Monday, March 05, 2012
Let Spring be my muse
If I were a farmer I’d be wandering these meadows and arable fields, taking a keen interest in the renaissance of everything at this end-of-winter moment. But I’m merely an observer, with no vested interest, no trained eye, ear or nose. I see how the birds, thorn bushes, young nettles & all wildflowers in their turn awaken, look to expand their territory; sniffing the wind, temperature and humidity; noting the lengthening days & the brighter sky. Intelligence, in the whole being, not just the brain, determines when to continue in hibernal mode, when to let the sap or blood quicken for growth or mating. Tramping by, in mud-caked boots, I sense all this; using reason merely to unravel what I have sensed, and put it into coherent prose.
People think of “dumb animals”, but the perception is false. In the universe of all living things there is knowledge and wisdom, equally wondrous in every creature. It is contained in i) instinct, ii) acquired skill and iii) reason. There is good reason for extolling reason: it’s one of the defining attributes of the human ape, a gift which matures in each of us with a healthy brain. But it’s no more wondrous than the other two.
Instinct is knowledge and wisdom in its stored form, already present in the seed or ovum. No scientific insight can dim its glory. In us, instinctual nature has not been superseded. What the autonomous systems do in our bodies cannot be replicated by reason. These systems keep us alive in almost every varied circumstance, till things become too hostile for our continued singular existence; then we unravel and merge back to the All. Intellect is not the master of all it surveys. We (our conscious intellectual selves) are wholly dependent on hidden bodily mechanisms. We can’t control them and we cannot replace them with thought.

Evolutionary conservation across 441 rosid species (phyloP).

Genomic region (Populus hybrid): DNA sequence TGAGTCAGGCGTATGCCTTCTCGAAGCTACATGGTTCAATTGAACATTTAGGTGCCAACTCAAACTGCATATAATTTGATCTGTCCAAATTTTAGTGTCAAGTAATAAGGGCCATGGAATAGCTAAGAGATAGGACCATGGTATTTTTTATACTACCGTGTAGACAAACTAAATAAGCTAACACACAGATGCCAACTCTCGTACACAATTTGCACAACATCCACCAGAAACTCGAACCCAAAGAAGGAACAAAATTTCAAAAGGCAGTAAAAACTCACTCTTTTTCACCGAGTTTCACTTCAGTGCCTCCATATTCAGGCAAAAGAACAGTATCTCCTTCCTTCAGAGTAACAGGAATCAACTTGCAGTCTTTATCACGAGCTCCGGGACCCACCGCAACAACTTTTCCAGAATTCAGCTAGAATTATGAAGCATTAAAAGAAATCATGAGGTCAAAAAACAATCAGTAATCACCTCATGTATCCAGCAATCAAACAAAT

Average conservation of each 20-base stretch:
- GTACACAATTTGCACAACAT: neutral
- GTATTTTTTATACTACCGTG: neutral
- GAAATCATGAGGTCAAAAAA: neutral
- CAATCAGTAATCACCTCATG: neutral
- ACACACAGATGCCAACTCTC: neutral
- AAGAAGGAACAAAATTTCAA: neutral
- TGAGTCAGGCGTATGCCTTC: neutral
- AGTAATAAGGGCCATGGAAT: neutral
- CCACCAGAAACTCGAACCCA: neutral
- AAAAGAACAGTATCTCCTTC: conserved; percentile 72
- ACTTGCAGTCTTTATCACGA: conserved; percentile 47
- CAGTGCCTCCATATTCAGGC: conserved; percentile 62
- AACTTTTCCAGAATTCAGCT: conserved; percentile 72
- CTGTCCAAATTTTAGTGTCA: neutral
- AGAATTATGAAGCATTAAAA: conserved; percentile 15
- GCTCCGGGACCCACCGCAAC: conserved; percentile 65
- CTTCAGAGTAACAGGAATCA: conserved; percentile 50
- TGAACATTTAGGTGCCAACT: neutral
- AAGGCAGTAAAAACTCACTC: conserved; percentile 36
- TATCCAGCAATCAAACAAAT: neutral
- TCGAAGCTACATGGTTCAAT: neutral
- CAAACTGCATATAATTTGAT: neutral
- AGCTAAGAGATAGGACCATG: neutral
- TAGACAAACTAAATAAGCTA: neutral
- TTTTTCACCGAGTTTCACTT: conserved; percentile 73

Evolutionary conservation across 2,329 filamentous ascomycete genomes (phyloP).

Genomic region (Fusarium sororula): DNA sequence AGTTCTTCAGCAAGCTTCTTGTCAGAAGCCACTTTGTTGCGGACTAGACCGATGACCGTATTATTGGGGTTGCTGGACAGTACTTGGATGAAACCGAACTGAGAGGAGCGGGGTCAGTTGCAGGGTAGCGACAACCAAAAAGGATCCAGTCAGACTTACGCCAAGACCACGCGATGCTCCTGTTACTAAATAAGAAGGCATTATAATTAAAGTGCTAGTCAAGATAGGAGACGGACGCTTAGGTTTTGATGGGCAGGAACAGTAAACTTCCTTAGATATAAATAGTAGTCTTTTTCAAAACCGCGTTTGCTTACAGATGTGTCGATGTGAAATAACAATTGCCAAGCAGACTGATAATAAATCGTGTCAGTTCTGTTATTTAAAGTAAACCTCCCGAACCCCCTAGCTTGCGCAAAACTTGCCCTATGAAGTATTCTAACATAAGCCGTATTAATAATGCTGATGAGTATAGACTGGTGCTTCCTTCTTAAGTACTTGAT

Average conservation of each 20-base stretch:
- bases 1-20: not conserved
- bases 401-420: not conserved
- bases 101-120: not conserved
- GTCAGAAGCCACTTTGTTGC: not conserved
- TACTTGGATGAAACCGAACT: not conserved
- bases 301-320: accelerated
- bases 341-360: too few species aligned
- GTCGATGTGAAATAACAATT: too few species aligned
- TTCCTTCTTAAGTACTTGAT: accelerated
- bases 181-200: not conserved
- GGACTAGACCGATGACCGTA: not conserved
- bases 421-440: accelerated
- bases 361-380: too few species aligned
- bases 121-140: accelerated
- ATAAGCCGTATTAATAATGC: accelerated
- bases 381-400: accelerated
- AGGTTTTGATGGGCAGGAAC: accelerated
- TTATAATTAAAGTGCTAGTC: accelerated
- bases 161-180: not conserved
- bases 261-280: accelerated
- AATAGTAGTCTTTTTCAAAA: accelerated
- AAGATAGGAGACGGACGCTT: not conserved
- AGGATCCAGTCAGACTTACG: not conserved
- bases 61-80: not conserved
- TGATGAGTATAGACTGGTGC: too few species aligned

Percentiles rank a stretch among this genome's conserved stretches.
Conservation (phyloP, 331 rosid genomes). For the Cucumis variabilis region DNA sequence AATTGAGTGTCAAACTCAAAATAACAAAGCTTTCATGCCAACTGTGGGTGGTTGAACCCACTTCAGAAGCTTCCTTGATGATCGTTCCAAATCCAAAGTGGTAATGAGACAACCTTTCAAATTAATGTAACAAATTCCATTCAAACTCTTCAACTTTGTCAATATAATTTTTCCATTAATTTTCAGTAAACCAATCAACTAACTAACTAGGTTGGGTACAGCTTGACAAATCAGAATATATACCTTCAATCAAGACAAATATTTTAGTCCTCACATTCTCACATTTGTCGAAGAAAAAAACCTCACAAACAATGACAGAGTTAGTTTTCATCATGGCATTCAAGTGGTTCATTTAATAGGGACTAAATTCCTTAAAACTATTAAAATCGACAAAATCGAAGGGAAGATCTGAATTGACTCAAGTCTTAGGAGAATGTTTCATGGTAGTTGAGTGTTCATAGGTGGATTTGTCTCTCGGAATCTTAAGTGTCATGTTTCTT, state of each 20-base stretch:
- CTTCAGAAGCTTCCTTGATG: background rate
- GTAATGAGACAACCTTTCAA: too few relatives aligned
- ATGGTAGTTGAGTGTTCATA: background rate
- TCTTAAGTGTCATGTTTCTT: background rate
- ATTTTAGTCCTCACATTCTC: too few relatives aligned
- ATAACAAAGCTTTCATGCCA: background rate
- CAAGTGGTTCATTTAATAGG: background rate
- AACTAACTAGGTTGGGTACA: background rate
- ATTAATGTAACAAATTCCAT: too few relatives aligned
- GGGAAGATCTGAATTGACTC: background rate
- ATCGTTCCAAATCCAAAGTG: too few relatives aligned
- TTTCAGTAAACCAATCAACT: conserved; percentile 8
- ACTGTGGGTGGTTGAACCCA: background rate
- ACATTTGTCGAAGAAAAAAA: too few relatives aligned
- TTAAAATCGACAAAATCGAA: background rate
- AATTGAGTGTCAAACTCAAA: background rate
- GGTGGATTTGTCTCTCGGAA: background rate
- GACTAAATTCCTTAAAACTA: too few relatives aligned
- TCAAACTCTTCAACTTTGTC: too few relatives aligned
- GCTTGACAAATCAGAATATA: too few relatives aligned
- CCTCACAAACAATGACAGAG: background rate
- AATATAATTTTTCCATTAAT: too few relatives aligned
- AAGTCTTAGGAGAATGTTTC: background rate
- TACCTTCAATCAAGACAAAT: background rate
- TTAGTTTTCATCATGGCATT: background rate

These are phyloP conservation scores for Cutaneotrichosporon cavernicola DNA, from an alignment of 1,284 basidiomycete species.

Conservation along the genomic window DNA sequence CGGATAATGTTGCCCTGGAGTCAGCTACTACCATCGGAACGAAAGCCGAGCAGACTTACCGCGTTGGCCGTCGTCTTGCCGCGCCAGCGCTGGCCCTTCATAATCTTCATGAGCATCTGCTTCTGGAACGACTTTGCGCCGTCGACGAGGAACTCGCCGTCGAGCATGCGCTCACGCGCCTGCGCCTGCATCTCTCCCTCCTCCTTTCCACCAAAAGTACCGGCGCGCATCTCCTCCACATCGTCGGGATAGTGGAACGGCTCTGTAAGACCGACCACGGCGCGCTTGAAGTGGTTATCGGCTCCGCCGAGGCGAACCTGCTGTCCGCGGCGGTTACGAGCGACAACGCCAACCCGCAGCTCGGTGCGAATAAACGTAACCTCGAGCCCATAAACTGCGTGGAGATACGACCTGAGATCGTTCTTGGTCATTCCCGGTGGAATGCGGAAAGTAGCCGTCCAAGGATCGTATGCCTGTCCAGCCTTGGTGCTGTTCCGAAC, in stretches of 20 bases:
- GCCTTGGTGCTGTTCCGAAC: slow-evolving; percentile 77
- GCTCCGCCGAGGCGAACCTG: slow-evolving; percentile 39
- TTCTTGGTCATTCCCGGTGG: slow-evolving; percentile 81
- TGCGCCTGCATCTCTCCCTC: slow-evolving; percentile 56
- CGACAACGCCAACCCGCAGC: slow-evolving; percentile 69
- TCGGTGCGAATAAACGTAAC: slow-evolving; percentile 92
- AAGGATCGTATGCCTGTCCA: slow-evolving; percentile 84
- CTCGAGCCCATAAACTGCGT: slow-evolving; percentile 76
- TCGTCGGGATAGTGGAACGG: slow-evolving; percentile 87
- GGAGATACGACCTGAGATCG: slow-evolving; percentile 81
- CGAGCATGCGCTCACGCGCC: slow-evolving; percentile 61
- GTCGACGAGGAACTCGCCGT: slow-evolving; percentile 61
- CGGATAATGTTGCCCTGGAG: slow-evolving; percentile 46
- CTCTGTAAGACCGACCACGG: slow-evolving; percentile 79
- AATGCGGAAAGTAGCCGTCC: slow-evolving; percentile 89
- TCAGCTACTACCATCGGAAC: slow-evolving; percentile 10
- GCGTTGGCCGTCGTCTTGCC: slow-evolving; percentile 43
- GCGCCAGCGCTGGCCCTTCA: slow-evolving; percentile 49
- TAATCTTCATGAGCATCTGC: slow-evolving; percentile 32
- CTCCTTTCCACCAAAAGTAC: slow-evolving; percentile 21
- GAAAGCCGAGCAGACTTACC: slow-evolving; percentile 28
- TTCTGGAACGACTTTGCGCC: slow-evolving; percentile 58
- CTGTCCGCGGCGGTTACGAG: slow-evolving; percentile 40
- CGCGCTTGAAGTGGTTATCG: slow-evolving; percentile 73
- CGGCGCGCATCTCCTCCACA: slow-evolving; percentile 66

We acquire many skills in life. The baby takes its first steps, speaks its first words. These are observable milestones, but the skills go on becoming more complex. The underlying mechanisms might be understood and documented in books; but they cannot be learned from books, for their execution is beyond analysis. I refer you to the “Centipede’s Dilemma”:
A centipede was happy—quite!
Until a toad in fun
Said, “Pray, which leg moves after which?”
This raised her doubts to such a pitch,
She fell exhausted in the ditch
Not knowing how to run.
As for reason, we’re fully aware of it, “we” meaning I writing and you reading. We won’t get far without it. I shall merely say that it differs from the other forms of intelligence (instinct and learned skills) in one characteristic only: its spontaneous inventiveness. For example in language communication, without the faculty of reason we could not make up new sentences to suit the occasion; or understand them. We’d be reduced to the formulaic, and learn a phrase-book. At any rate, reason is too big a topic for me to think of at this irreplaceable moment. I’ll just focus on our capacity for improvisation, whether in jazz, speech or dance; a kind of reasoning whose steps we cannot see, possibly the best kind; the mathematics of the ear that flowed from the pens of Bach and Mozart like a constant spring.